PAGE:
"Isn't listening like that a major offense against the gods, Patera?"
"Yes. Not that he cares, I'm afraid. The worst part of the whole affair is that I know the man--or at least, I'm beginning to know him--and I've liked what I've seen of him. There's a great deal of good in him, I feel certain, though he tries so hard to conceal it."
Oreb fluttered his sound wing. "Good Crane!"
"I didn't mention his name," Silk told Horn, "nor did you hear any name."
"No, Patera. Half the time I can't make out what that bird's saying."
"Fine. Perhaps it would be even better if you had as much difficulty understanding me."
Horn colored. "I'm sorry, Patera. I didn't want to--It wasn't because--"
"I didn't mean that," Silk explained hastily. "Not at all. We haven't even begun to talk about that yet, though we will. We must. I merely meant that I shouldn't even have mentioned shriving that woman. I'm much too tired to keep a proper watch on my tongue. And now that Patera Pike has left us--well, I still have Maytera Marble to confide in. I'd go mad, I think, if it weren't for her."
He leaned forward in the soft old chair, struggling to concentrate his surging thoughts. "I was going to say that though he's a good man, or at least a man who might be good, he has no faith in the gods; yet I'm going to have to get him to admit he listened, so I can shrive him of the guilt. It's sure to be difficult, but I've been examining the matter from all sides, Horn, and I can see no way to evade my duty."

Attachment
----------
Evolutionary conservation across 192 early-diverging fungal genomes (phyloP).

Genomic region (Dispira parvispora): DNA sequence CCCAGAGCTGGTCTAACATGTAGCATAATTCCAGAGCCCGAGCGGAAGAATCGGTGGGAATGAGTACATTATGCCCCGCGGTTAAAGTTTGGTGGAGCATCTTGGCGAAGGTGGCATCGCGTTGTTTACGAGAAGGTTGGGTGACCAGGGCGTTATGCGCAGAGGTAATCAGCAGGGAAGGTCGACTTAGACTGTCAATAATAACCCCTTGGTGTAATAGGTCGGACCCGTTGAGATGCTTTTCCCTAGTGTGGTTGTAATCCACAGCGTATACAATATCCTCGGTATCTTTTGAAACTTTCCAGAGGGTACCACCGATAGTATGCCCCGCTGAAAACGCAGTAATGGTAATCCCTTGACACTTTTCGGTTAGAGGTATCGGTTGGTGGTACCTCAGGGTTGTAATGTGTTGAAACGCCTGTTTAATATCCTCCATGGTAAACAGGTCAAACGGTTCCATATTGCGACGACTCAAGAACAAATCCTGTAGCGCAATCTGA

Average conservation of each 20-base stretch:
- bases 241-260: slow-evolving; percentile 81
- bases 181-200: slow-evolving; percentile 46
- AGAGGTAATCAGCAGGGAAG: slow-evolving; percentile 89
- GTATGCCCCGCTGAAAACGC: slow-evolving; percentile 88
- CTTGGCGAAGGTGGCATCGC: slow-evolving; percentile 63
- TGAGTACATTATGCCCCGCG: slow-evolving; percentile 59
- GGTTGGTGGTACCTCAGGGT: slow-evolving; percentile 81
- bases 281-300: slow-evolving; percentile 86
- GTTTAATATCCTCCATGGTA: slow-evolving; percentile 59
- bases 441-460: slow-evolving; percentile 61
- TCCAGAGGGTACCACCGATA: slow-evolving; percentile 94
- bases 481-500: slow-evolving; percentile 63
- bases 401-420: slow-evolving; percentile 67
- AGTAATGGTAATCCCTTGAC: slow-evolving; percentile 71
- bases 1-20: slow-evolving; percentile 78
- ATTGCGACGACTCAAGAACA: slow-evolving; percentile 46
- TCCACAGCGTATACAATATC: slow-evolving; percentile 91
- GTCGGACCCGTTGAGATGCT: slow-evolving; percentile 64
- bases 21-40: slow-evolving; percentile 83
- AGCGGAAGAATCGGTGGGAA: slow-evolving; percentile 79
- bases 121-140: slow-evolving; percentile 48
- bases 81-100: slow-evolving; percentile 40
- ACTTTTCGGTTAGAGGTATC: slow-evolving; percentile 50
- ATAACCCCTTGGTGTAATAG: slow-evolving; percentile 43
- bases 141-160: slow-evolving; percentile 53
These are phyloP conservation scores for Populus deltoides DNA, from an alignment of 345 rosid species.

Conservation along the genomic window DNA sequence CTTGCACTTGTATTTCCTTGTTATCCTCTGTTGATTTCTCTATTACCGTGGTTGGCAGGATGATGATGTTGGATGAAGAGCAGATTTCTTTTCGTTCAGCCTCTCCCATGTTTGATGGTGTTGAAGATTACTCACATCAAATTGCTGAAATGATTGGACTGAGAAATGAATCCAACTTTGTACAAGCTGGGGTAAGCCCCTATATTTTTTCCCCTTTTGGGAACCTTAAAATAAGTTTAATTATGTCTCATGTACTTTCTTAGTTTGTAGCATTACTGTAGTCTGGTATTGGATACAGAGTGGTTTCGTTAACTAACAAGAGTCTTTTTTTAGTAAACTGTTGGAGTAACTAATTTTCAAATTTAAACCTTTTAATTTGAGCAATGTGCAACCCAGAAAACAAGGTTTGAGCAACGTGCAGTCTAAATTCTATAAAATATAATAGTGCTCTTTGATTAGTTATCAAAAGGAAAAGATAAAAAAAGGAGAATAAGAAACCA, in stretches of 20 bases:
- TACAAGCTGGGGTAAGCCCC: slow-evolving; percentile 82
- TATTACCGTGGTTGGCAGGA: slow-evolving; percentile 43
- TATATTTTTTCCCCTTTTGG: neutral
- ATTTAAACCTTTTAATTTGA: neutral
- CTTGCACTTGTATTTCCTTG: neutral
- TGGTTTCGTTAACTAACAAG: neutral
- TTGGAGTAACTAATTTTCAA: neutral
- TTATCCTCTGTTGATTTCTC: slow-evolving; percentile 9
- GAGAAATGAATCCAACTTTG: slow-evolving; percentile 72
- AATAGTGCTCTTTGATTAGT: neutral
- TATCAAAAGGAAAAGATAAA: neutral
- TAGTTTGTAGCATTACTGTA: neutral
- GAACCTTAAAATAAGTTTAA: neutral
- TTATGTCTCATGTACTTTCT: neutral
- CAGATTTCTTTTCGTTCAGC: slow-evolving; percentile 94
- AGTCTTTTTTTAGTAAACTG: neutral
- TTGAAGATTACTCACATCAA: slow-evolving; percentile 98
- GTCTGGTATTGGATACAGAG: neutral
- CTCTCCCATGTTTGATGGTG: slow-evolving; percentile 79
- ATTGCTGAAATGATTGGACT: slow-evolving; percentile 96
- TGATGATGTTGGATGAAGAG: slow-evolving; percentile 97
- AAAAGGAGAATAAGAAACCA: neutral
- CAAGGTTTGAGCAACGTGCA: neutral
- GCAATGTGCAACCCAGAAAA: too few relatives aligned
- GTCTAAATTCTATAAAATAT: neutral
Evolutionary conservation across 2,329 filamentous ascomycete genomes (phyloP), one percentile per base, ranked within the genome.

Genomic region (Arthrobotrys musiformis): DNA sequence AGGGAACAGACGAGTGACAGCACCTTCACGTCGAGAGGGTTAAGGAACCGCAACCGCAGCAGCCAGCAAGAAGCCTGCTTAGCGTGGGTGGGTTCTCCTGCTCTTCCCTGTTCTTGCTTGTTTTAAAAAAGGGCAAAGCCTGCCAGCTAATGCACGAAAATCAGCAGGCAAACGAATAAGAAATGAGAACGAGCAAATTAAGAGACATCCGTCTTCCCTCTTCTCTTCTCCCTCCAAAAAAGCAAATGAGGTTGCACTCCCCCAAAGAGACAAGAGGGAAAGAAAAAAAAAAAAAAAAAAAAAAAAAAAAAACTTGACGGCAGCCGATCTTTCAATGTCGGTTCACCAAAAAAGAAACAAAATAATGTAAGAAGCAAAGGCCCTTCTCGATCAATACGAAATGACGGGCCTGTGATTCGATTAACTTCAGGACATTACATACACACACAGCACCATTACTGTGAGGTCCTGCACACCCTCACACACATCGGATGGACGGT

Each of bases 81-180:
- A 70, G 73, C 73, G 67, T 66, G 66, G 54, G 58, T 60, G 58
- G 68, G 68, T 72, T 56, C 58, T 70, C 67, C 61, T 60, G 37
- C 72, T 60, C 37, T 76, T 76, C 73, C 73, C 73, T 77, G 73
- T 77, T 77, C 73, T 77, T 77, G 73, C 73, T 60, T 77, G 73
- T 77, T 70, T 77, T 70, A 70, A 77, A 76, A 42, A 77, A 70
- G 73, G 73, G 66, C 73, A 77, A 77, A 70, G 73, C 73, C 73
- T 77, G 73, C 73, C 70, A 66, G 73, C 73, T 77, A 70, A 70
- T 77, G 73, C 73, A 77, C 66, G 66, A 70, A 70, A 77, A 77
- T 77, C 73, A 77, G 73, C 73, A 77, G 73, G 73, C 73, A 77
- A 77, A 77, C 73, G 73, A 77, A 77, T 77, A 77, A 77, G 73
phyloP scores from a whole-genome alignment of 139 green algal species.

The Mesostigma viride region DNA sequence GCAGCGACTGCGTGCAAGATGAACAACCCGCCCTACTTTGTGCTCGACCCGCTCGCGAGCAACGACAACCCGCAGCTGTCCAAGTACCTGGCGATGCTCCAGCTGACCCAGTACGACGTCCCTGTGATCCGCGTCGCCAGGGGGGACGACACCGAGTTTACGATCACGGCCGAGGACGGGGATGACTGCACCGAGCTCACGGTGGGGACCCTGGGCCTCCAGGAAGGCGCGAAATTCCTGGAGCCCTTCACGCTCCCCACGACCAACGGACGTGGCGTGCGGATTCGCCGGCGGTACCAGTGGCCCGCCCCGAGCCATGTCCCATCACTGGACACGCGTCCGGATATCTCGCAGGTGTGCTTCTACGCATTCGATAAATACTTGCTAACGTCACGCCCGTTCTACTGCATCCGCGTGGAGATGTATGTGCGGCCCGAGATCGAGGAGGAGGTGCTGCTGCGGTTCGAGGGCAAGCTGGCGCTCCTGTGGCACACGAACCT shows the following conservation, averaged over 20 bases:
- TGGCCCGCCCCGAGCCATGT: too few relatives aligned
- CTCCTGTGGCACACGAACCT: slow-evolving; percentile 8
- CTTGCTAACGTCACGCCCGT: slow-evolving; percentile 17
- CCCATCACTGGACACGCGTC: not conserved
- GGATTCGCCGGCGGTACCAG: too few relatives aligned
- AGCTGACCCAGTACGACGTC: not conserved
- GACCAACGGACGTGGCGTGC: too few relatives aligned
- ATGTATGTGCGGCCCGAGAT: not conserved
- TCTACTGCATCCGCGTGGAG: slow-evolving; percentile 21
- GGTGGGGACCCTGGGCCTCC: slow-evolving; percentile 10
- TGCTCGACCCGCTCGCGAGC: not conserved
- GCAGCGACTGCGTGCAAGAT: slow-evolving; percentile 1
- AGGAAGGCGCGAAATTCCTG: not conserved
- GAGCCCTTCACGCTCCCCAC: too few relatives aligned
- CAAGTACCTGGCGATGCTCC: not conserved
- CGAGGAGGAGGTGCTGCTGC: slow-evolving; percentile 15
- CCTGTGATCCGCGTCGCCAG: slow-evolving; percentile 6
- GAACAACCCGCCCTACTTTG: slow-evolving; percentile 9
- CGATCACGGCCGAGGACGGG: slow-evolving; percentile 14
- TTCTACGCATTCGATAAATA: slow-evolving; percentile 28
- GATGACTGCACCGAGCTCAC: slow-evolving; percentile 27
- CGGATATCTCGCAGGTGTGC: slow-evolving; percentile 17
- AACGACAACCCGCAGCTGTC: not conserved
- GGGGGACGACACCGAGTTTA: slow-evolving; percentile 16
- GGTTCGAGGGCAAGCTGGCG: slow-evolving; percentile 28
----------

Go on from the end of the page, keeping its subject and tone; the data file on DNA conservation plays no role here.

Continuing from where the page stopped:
"Yes, Patera."
"I don't mean this evening. I've been entirely too busy this evening, and this afternoon, too. I saw ... something I can't tell you about, unfortunately. But I've been thinking about this particular man and theproblem he presents ever since I came in. Seeing that blue thing on the bird's wing reminded me."
"I was wondering what that was, Patera."
"A splint, I suppose you'd call it." Silk glanced at the clock. "Your mother and father will be frantic."
Horn shook his head. "The rest of the sprats'll tell them where I went, Patera. I told them before I left."
"By Sphigx, I hope so." Silk leaned forward and drew up his injured leg, pushed down his stocking, and unwound the chamois-like wrapping. "Have you seen one of these, Horn?"
"A strip of leather, Patera?"
"It's much more than that." Silk tossed it to him. "I want you to do something for me, if you will. Kick it hard, so that it flies against the wall."
Horn gawked.
"If you're afraid you'll break something, throw it down hard three or four times. Not here on the carpet, I think. Over there on the bare boards. Hard, mind."
Horn did as he was told, then returned the wrapping to Silk. "It's getting hot."